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Manufacturers, Exporters, Wholesalers - Global trade starts here.

Glassmaker Challenges US Anti-dumping Decision
Chinese auto glass maker Fuyao Glass Industry Group Co Ltd said Wednesday that it filed an appeal challenging the anti-dumping decision by the U.S. Department of Commerce (DOC) and expressed confidence it will win if treated fairly.

The company and its U.S. subsidiary, Greenvile Glass Industries Inc, appealed April 10 to the U.S. Court of International Trade in New York. The federal district court specializes in appeals of anti-dumping decisions by the DOC.

Tak-wong, Fuyao Glass chairman, said he believes an impartial judge will overturn the decision and exonerate the company of all charges, according to Thursday's China Daily.

The DOC ruled in February in favor of imposing anti-dumping duties of 11.8 percent on Fuyao's U.S. shipments of automotive replacement windshields.

Bruce Mitchell, the U.S. lawyer for Fuyao, said he had not seen a more unfair case in his 25-year career.

The DOC rejected Fuyao's real costs for materials imported from Indonesia, Thailand and South Korea because of suspicions that the exporters of the materials in those countries get subsidies, he said.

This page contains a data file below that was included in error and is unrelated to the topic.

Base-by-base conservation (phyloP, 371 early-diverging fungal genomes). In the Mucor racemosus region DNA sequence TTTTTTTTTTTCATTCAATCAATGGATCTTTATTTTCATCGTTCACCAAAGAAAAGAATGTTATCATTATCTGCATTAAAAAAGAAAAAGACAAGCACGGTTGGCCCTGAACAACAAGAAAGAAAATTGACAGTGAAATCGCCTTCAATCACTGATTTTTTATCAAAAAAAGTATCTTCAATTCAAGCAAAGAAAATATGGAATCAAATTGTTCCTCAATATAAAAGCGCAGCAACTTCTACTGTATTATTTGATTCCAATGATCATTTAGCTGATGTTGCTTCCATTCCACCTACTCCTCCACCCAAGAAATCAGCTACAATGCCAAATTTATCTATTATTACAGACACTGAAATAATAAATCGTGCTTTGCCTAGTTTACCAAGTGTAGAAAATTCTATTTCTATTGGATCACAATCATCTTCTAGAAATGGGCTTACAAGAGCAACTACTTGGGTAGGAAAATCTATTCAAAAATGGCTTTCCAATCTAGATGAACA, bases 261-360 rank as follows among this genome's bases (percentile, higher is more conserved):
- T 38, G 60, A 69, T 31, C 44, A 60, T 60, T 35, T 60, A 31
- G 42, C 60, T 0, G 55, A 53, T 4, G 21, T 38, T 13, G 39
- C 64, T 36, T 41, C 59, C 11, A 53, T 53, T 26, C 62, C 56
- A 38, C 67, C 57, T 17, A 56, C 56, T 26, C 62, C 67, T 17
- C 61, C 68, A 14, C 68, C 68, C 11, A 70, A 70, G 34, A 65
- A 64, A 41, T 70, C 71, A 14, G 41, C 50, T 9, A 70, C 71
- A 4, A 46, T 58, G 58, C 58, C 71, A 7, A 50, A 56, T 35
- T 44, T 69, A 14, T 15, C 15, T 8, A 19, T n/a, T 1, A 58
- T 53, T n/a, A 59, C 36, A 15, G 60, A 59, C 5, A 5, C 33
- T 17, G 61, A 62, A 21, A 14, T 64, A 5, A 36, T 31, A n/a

"It is ridiculous for the DOC to say there are subsidies in those countries, so Fuyao should prove that none of the products it uses are subsidized," Mitchell said.

According to U.S. laws and rules of the World Trade Organization, the DOC can not reject a company's actual raw material costs in the market economy even if there is proof those materials benefit from subsidies.

"It is critical for us to win the case because if the current ruling stands, it will set a precedent and impact Chinese companies," Cho said.

Mitchell said the DOC met at least seven times with the U.S. companies that filed the anti-dumping case without any legal representatives from the Chinese companies present.

Cho said the case would not affect his company's operations this year. He said he expects turnover to grow to 1.4 billion yuan (169 million U.S. dollars) from 930 million (112 million U.S. dollars) last year.

(People's Daily April 18, 2002)

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